We were Christchurch bound to help Chee and Annie move into their new, OWN, home. There had been much effort perusing available properties with pros and cons weighed carefully. Under floor and roof cavities inspected carefully with a builders eye, and no stone unturned when the decision was made. Offer was accepted and suddenly it was time. We were ready to pack and clean, unpack and admire.
They give cakes with mortgages now!
The new house has the requisite veg garden and a potting shed, glass house, slash tool shed made from old window frames. The very best kind. Outdoor spaces for summer shade and winter sun. A large new garage, with a door opener no less, almost brings tears of joy with its beautiful floor stretching metre, after metre into a long driveway, providing hours of fun to two little girls on their bikes.
Time to find new homes for everything
Tara n Sifa’s move into their city house was the same, but different. Fresh paint and new carpet with the promise of beautiful floorboards beneath it suited them to a T. A tiny footprint meant careful planning inside and out. Engaging a landscaper’s advice first giving clear instructions and in just a few short years, the outside looks amazing. An architects advice for the inside also meant a clear way ahead, and a budget.
Both homes with some room for improvement, they will do just fine for the next part of each whanau’s journey.
I remember well the homes we looked at to buy for our first home in 1979. Some were new and tiny, with their low ceilings and boring layout, skinny halls and no storage. Then there were the ones that had been remodeled to the point of not being sure where the front door was or how you accessed a lounge through a bedroom. Oh there were beautiful ones too that we could never afford, but then we were always drawn to the older homes. The bungalows with good bones and a top line of lead lights, solid timber doors and brass fittings. In our price range these mostly needed work, but they were loved family homes and spaces we could see ourselves in.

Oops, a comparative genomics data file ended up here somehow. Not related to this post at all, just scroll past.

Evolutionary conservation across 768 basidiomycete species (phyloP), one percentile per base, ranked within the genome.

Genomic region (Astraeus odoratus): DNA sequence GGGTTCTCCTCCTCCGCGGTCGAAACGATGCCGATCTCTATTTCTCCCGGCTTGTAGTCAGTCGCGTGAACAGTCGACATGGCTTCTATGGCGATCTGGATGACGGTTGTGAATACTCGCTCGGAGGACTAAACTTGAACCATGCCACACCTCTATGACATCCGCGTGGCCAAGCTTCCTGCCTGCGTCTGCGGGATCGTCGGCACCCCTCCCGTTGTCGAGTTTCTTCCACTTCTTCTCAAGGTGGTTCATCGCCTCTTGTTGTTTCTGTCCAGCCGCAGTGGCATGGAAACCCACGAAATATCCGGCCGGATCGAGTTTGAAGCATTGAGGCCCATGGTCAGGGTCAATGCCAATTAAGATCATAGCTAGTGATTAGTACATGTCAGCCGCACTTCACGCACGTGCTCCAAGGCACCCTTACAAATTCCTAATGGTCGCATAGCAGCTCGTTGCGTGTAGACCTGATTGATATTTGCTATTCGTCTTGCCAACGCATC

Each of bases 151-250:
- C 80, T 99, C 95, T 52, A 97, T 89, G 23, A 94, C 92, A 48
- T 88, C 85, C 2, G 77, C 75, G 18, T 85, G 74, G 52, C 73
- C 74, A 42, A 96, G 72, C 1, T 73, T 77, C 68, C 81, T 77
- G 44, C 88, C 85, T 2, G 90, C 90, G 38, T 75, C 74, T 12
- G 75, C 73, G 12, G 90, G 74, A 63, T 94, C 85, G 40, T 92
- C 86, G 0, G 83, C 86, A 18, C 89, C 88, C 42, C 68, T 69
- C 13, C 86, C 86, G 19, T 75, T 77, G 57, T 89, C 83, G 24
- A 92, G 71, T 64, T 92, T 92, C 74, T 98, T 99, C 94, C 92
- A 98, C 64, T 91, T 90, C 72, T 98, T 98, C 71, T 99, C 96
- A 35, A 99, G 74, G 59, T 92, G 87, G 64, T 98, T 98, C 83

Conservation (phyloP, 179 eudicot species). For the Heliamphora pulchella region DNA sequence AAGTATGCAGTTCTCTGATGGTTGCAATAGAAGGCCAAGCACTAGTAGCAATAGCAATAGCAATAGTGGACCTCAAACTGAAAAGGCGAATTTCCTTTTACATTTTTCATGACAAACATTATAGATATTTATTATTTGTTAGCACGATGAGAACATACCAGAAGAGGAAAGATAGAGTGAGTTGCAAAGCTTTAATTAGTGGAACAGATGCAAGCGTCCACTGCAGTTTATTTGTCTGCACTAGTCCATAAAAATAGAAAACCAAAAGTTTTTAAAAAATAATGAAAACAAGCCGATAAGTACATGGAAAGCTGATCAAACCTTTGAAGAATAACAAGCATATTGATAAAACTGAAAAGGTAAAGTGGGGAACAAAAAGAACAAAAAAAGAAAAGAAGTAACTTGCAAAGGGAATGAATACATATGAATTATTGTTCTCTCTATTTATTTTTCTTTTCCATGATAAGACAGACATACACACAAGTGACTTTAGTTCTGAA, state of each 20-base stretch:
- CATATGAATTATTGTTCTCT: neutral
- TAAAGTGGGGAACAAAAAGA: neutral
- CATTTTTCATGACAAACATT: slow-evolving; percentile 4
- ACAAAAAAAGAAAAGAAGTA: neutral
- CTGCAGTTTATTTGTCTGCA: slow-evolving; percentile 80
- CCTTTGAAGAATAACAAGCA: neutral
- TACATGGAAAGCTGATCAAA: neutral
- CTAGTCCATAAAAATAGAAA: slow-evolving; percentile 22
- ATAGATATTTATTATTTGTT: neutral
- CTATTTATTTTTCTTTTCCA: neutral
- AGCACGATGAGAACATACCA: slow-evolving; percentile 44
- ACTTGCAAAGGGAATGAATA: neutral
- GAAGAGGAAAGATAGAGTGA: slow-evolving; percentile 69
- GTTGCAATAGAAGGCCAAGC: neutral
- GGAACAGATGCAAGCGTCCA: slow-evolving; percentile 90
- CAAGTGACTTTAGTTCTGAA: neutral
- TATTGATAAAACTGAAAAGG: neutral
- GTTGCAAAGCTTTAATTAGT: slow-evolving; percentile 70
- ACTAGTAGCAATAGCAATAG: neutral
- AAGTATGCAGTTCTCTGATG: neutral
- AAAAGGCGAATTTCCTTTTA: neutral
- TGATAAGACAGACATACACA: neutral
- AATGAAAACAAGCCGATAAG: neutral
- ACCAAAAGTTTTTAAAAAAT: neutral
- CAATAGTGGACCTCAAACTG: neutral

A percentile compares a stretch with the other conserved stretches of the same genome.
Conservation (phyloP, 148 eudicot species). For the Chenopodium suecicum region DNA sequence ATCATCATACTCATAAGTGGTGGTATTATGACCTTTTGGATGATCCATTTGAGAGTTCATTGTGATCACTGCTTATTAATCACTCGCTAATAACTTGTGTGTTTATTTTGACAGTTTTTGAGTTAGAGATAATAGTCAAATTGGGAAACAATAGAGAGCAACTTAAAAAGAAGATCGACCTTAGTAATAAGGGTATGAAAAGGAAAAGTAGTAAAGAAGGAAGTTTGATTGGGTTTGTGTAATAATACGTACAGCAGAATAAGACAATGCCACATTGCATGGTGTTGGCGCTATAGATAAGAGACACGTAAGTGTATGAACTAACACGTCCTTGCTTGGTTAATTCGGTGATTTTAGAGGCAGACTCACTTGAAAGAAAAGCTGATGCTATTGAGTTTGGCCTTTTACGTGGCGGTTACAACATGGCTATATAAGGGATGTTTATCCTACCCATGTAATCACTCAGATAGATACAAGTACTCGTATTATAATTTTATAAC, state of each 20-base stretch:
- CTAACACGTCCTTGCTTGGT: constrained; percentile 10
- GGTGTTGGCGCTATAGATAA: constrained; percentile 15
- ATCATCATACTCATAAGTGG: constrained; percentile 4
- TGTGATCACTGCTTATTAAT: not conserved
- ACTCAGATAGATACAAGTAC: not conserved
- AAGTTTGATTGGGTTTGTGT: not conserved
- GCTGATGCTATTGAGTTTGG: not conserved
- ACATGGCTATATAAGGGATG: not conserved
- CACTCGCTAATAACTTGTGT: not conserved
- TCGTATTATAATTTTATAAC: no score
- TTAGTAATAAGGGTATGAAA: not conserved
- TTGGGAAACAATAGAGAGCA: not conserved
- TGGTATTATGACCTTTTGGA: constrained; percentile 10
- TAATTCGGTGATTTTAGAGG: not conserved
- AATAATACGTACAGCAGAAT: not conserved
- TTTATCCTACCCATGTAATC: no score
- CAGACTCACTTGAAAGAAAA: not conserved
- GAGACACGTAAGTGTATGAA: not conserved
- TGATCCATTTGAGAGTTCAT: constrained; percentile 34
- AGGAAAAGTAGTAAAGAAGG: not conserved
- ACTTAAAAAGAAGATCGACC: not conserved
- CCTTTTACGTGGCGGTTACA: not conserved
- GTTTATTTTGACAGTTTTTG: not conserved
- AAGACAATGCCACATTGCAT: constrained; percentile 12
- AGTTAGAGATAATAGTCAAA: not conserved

An old photo of our first home forty years ago
Our first home was built in 1940, had two huge bedrooms and a large sun room on the side with windows that pulled right back to make it a veranda and sat on a quarter of an acre with plum, feijoa, apple, pear, lemon, grapefruit and a walnut tree. The kitchen had pull down flour bins and was painted in mint green with brass handles and a speckled green bench. The lounge was beautiful with a semi circle window seat with lift up lids for storage and every room had jewel like multifaceted lead light windows that lit the room up with the lower afternoon sun. It cost us $27,500 if my memory is right!
Piano lessons in the hallway
The master bedroom was so huge, apart from our King size bed, we had a bassinet on my side, a single on Gilbert’s side and a cot in the far corner. Children came and went from various sleeping arrangements as they wished. Not every one’s cup of tea but it worked well for us. We completely renovated every part while retaining its originality. We oiled timber, repainted sills, re carpeted with a patterned axminster wool, and built a new rimu kitchen. Then Gilbert decided we needed to move. We were expecting our fifth baby and had always said if we moved, it would be to the country. With my new kitchen and double oven, at first I told Gilbert he would have to sell me with the house, but soon became excited at the prospect of a new beginning in a new space.
We gathered up our jars of feijoa chutney, plum jam and guava jelly made from our very own trees and moved to the country, to a house that resembled a bit more of a house ‘for removal’ as it had not long been plonked there, than a loved family home, and we started again. Also built in the 40’s but with sheep grazing right to the door, both inside and out was a bit of a mess. Thirty years later and only the lounge ceiling remains the same. Everything has been improved and for now it still meets all our needs. We have created some great memories here. Lets see what the future holds…